About social housing

Social housing is more affordable than housing on the open market. It can be rented from housing associations or councils at reduced rents, or it can be part-sold, part-rented as shared ownership.

It exists to help people who can’t afford to rent or buy a home on the open market, and is usually built with the support of government funding.

Social housing dates back to medieval times when almshouses and charitable housing providers – linked first to religious orders and later to altruistic benefactors – provided shelter to the elderly, the infirm and those less well off.

Many of these organisations are still going strong. In the Victorian and Edwardian eras, philanthropists like George Peabody built modern flats for better-off workers and Joseph Rowntree pioneered the birth of mixed income new communities. The charitable foundations created by these pioneers were some of the first housing associations.

Social housing’s first big breakthrough came in 1919 with Christopher Addison’s Housing and Town Planning Act. Soldiers returning from World War I needed safe, affordable, comfortable housing. The Addison Act made local councils responsible for assessing local housing needs and planning how to meet them. In response, councils began to build the first council housing.

Enlightened ideas about decent homes with gardens and green spaces began to gain momentum, along with a growing consensus that slums had to be cleared. This solidified the groundwork for a growing municipal housing sector.

After the devastation of World War II, the nation began a massive programme of council house building. In the 1950s, councils were building an average 147,000 homes a year. Social housing went mainstream and by the 1960s, a quarter of all the country’s housing was council housing.


"In the 1950s, councils were building an average 147,000 homes a year. Social housing went mainstream and by the 1960s, a quarter of all the country’s housing was council housing."

The 1974 Housing Act introduced significant public funding for housing associations to build new homes. While the vast majority of social housing was still owned by councils, by 1980 there were more than 400,000 housing association homes in England.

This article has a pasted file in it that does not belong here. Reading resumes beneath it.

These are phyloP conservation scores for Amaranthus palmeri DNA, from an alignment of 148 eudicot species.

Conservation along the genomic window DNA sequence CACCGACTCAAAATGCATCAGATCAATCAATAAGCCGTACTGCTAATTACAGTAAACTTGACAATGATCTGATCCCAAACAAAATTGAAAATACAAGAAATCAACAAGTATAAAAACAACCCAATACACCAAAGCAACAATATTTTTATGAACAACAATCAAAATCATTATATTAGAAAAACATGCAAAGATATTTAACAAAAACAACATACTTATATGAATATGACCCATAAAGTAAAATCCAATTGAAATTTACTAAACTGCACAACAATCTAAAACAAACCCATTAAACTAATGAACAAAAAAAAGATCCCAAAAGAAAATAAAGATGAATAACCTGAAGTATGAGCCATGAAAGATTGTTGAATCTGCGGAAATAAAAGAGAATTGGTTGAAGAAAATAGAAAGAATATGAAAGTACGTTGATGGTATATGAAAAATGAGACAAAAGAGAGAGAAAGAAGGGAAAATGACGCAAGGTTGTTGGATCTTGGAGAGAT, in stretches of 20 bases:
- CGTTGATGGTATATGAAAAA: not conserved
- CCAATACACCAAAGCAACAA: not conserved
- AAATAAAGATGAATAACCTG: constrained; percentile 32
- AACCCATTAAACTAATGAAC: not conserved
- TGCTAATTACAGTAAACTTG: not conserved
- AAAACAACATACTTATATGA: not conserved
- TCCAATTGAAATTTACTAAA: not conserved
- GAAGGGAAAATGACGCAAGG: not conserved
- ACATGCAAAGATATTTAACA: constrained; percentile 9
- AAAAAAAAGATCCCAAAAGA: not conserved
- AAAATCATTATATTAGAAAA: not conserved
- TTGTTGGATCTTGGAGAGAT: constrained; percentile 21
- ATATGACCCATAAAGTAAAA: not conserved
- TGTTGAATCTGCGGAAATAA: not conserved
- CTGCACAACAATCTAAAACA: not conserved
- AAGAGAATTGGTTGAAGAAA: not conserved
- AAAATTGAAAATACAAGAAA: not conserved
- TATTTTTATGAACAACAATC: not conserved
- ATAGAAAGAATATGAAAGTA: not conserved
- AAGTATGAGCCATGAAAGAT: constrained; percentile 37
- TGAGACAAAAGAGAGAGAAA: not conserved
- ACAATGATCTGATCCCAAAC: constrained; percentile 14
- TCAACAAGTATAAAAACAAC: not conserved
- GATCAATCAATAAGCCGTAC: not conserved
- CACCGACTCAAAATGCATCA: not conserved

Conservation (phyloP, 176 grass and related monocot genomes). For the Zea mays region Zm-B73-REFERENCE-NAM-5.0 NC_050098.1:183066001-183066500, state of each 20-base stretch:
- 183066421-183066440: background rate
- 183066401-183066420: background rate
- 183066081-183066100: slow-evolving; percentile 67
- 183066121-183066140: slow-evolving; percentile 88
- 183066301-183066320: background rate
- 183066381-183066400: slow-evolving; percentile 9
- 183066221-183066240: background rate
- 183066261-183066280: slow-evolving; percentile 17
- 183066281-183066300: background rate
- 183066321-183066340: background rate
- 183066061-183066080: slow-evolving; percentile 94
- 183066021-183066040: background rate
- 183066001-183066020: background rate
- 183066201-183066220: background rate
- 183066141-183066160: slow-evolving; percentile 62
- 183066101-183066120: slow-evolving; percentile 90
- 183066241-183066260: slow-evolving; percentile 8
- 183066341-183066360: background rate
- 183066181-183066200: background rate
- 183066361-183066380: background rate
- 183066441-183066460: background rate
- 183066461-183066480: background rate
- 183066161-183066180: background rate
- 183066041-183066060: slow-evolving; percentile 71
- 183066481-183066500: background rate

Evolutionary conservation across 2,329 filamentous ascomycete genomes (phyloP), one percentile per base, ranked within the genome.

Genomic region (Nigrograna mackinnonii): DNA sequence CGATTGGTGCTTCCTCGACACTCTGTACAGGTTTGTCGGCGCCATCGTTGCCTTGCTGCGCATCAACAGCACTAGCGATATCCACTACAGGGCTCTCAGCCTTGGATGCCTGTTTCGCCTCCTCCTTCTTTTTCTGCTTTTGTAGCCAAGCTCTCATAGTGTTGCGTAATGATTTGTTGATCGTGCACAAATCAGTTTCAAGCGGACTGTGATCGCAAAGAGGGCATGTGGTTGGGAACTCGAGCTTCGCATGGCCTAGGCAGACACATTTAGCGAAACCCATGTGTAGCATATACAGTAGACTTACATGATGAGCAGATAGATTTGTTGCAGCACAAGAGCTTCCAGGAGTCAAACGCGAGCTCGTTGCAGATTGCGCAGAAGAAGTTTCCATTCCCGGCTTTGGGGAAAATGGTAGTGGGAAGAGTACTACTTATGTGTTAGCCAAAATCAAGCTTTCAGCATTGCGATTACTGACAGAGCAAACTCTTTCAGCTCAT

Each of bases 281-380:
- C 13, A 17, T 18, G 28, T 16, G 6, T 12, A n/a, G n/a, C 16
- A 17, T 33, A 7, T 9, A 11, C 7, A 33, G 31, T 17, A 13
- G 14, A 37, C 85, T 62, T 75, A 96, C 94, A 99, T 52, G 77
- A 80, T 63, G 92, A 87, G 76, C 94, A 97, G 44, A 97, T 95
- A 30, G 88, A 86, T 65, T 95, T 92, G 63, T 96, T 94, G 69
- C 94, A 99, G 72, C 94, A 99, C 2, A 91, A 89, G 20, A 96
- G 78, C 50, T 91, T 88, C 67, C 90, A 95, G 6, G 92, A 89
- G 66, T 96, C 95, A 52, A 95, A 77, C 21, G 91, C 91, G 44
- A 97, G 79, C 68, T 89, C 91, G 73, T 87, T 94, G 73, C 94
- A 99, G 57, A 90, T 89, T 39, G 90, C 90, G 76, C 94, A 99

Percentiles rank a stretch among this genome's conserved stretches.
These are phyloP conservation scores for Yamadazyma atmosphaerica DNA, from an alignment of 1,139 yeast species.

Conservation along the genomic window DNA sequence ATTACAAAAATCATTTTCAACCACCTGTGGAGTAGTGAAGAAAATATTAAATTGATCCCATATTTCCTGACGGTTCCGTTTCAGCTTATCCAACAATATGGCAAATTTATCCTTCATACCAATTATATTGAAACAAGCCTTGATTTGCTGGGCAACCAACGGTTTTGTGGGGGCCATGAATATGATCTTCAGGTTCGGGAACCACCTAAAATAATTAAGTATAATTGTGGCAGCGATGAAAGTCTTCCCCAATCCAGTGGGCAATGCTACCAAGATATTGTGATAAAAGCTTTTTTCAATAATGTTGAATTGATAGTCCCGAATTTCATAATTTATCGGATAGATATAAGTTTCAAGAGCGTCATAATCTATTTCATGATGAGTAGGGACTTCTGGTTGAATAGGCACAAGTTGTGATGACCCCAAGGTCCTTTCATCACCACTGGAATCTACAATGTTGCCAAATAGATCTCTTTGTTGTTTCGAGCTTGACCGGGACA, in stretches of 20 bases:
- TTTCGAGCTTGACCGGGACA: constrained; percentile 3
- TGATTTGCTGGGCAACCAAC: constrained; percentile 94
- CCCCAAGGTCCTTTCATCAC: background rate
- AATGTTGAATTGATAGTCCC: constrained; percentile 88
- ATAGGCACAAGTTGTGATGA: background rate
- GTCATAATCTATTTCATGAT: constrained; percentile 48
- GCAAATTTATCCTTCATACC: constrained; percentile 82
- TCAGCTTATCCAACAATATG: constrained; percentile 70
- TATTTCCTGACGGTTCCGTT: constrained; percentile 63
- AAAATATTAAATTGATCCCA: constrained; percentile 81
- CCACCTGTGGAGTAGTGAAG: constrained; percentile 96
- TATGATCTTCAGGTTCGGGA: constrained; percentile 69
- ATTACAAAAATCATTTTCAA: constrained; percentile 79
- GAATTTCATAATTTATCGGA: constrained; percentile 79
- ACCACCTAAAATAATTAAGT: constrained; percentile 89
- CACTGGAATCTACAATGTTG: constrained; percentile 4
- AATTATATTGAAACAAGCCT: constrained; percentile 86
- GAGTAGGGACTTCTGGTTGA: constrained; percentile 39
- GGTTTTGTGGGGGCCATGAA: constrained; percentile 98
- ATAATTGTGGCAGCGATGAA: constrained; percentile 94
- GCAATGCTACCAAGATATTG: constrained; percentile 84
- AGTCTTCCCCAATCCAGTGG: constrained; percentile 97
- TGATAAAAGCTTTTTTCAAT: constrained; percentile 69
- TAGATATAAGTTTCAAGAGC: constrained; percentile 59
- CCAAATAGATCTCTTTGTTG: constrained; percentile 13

As time went on, though, the proportion of social housing owned by councils reduced. The 1988 Housing Act allowed councils to transfer ownership of their housing stock to housing associations, and many local authorities did so. The introduction the Right to Buy in 1980 allowed council house tenants to buy their homes, which further reduced the amount of social housing owned by councils – and the amount of social housing overall.

Housing associations continued to build more social homes through the 1990s and 2000s, borrowing private finance to top up government investment after the 1988 Housing Act relaxed restrictions on this.

In 2010, funding for affordable housing was reduced by 60% as part of the drive to cut the deficit. Funding for new social rented housing stopped completely and an affordable rent tenure was introduced, where homes are rented at up to 80% of market rent. The government shifted its focus to supporting first time buyers, with investment in shared ownership homes and schemes like Help to Buy.

Although housing associations used their own funds to keep building some social rented homes, the reduction in funding since 2010 has meant that fewer social and affordable homes have been built. In 2010/11, nearly 36,000 social rented homes were started. The next year, after funding cuts, that number reduced to just over 3,000.

Today, it is widely accepted that England is facing a housing crisis. Homelessness is rising, private rents are unaffordable for many, and many people are priced out of buying a home. Social housing can provide the answer but there is nowhere near enough to meet demand. Research carried out for the National Housing Federation and Crisis shows that we need 90,000 new social rented homes every year but a lack of funding means only about 5,000 are being built.

That’s why we’re calling on the government to properly fund the building of new social homes, so that our housing crisis, much like the crisis in the post-war years, can be solved.

  • Find out more about why we need more social housing and how it can be built.